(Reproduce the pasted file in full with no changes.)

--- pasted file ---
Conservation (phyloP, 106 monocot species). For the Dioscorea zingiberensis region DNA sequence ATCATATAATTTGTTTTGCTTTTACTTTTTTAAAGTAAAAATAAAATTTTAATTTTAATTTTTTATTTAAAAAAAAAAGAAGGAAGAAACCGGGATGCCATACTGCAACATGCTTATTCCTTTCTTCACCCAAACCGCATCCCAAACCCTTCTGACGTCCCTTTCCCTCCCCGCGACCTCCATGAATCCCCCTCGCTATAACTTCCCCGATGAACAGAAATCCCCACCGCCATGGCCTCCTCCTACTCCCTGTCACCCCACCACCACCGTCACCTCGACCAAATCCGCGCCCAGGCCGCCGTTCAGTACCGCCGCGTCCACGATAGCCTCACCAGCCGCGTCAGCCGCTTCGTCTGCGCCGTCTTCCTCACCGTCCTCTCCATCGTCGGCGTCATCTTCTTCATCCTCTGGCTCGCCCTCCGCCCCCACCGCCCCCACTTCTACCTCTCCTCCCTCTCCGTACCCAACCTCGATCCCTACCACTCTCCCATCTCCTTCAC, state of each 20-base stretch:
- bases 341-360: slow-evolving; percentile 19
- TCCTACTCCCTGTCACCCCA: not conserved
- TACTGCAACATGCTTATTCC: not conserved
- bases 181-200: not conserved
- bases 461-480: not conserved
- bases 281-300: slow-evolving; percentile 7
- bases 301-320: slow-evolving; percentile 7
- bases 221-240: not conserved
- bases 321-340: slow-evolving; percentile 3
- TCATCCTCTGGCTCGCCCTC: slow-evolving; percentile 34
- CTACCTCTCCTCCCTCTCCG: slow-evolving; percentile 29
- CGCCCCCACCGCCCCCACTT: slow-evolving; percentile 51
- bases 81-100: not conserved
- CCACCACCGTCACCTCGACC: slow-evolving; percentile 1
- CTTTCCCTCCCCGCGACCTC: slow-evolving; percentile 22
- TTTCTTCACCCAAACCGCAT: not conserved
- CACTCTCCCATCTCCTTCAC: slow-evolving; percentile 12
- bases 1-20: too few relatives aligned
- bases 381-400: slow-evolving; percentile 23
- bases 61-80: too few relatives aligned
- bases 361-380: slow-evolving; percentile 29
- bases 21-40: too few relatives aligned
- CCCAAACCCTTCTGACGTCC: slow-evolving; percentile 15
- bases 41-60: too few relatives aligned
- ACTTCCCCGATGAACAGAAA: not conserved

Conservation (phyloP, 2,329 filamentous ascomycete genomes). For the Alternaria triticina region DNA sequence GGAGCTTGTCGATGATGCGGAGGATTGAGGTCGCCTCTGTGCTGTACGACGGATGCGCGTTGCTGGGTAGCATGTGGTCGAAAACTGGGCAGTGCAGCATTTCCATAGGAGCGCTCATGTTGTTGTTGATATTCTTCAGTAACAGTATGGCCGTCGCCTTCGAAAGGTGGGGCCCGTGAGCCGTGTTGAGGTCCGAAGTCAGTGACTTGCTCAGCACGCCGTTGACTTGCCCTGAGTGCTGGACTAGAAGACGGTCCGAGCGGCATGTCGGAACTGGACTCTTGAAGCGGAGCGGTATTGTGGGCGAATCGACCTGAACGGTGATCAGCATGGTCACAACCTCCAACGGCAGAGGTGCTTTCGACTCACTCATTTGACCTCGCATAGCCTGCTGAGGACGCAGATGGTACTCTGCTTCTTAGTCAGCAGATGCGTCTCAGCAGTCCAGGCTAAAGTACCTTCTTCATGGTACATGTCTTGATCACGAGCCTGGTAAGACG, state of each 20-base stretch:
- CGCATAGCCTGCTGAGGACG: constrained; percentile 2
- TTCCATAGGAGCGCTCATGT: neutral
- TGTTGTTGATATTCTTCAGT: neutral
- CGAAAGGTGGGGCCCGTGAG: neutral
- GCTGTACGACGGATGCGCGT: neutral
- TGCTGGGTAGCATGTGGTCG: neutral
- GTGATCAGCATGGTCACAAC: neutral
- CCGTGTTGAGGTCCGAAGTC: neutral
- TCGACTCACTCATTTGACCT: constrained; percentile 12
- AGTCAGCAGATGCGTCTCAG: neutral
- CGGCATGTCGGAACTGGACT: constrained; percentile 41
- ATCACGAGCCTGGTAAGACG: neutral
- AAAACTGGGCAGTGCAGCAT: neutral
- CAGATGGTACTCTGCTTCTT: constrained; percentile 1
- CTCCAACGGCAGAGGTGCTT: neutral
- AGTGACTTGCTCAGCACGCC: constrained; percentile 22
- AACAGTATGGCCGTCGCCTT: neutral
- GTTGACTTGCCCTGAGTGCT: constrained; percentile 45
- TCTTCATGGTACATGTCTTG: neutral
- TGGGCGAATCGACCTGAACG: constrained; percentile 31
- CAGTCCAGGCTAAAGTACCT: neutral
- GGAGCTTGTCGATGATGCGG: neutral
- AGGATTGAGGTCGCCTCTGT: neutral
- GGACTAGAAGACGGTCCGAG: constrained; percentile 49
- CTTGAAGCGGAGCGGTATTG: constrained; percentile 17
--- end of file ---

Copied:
Conservation (phyloP, 106 monocot species). For the Dioscorea zingiberensis region DNA sequence ATCATATAATTTGTTTTGCTTTTACTTTTTTAAAGTAAAAATAAAATTTTAATTTTAATTTTTTATTTAAAAAAAAAAGAAGGAAGAAACCGGGATGCCATACTGCAACATGCTTATTCCTTTCTTCACCCAAACCGCATCCCAAACCCTTCTGACGTCCCTTTCCCTCCCCGCGACCTCCATGAATCCCCCTCGCTATAACTTCCCCGATGAACAGAAATCCCCACCGCCATGGCCTCCTCCTACTCCCTGTCACCCCACCACCACCGTCACCTCGACCAAATCCGCGCCCAGGCCGCCGTTCAGTACCGCCGCGTCCACGATAGCCTCACCAGCCGCGTCAGCCGCTTCGTCTGCGCCGTCTTCCTCACCGTCCTCTCCATCGTCGGCGTCATCTTCTTCATCCTCTGGCTCGCCCTCCGCCCCCACCGCCCCCACTTCTACCTCTCCTCCCTCTCCGTACCCAACCTCGATCCCTACCACTCTCCCATCTCCTTCAC, state of each 20-base stretch:
- bases 341-360: slow-evolving; percentile 19
- TCCTACTCCCTGTCACCCCA: not conserved
- TACTGCAACATGCTTATTCC: not conserved
- bases 181-200: not conserved
- bases 461-480: not conserved
- bases 281-300: slow-evolving; percentile 7
- bases 301-320: slow-evolving; percentile 7
- bases 221-240: not conserved
- bases 321-340: slow-evolving; percentile 3
- TCATCCTCTGGCTCGCCCTC: slow-evolving; percentile 34
- CTACCTCTCCTCCCTCTCCG: slow-evolving; percentile 29
- CGCCCCCACCGCCCCCACTT: slow-evolving; percentile 51
- bases 81-100: not conserved
- CCACCACCGTCACCTCGACC: slow-evolving; percentile 1
- CTTTCCCTCCCCGCGACCTC: slow-evolving; percentile 22
- TTTCTTCACCCAAACCGCAT: not conserved
- CACTCTCCCATCTCCTTCAC: slow-evolving; percentile 12
- bases 1-20: too few relatives aligned
- bases 381-400: slow-evolving; percentile 23
- bases 61-80: too few relatives aligned
- bases 361-380: slow-evolving; percentile 29
- bases 21-40: too few relatives aligned
- CCCAAACCCTTCTGACGTCC: slow-evolving; percentile 15
- bases 41-60: too few relatives aligned
- ACTTCCCCGATGAACAGAAA: not conserved

Conservation (phyloP, 2,329 filamentous ascomycete genomes). For the Alternaria triticina region DNA sequence GGAGCTTGTCGATGATGCGGAGGATTGAGGTCGCCTCTGTGCTGTACGACGGATGCGCGTTGCTGGGTAGCATGTGGTCGAAAACTGGGCAGTGCAGCATTTCCATAGGAGCGCTCATGTTGTTGTTGATATTCTTCAGTAACAGTATGGCCGTCGCCTTCGAAAGGTGGGGCCCGTGAGCCGTGTTGAGGTCCGAAGTCAGTGACTTGCTCAGCACGCCGTTGACTTGCCCTGAGTGCTGGACTAGAAGACGGTCCGAGCGGCATGTCGGAACTGGACTCTTGAAGCGGAGCGGTATTGTGGGCGAATCGACCTGAACGGTGATCAGCATGGTCACAACCTCCAACGGCAGAGGTGCTTTCGACTCACTCATTTGACCTCGCATAGCCTGCTGAGGACGCAGATGGTACTCTGCTTCTTAGTCAGCAGATGCGTCTCAGCAGTCCAGGCTAAAGTACCTTCTTCATGGTACATGTCTTGATCACGAGCCTGGTAAGACG, state of each 20-base stretch:
- CGCATAGCCTGCTGAGGACG: constrained; percentile 2
- TTCCATAGGAGCGCTCATGT: neutral
- TGTTGTTGATATTCTTCAGT: neutral
- CGAAAGGTGGGGCCCGTGAG: neutral
- GCTGTACGACGGATGCGCGT: neutral
- TGCTGGGTAGCATGTGGTCG: neutral
- GTGATCAGCATGGTCACAAC: neutral
- CCGTGTTGAGGTCCGAAGTC: neutral
- TCGACTCACTCATTTGACCT: constrained; percentile 12
- AGTCAGCAGATGCGTCTCAG: neutral
- CGGCATGTCGGAACTGGACT: constrained; percentile 41
- ATCACGAGCCTGGTAAGACG: neutral
- AAAACTGGGCAGTGCAGCAT: neutral
- CAGATGGTACTCTGCTTCTT: constrained; percentile 1
- CTCCAACGGCAGAGGTGCTT: neutral
- AGTGACTTGCTCAGCACGCC: constrained; percentile 22
- AACAGTATGGCCGTCGCCTT: neutral
- GTTGACTTGCCCTGAGTGCT: constrained; percentile 45
- TCTTCATGGTACATGTCTTG: neutral
- TGGGCGAATCGACCTGAACG: constrained; percentile 31
- CAGTCCAGGCTAAAGTACCT: neutral
- GGAGCTTGTCGATGATGCGG: neutral
- AGGATTGAGGTCGCCTCTGT: neutral
- GGACTAGAAGACGGTCCGAG: constrained; percentile 49
- CTTGAAGCGGAGCGGTATTG: constrained; percentile 17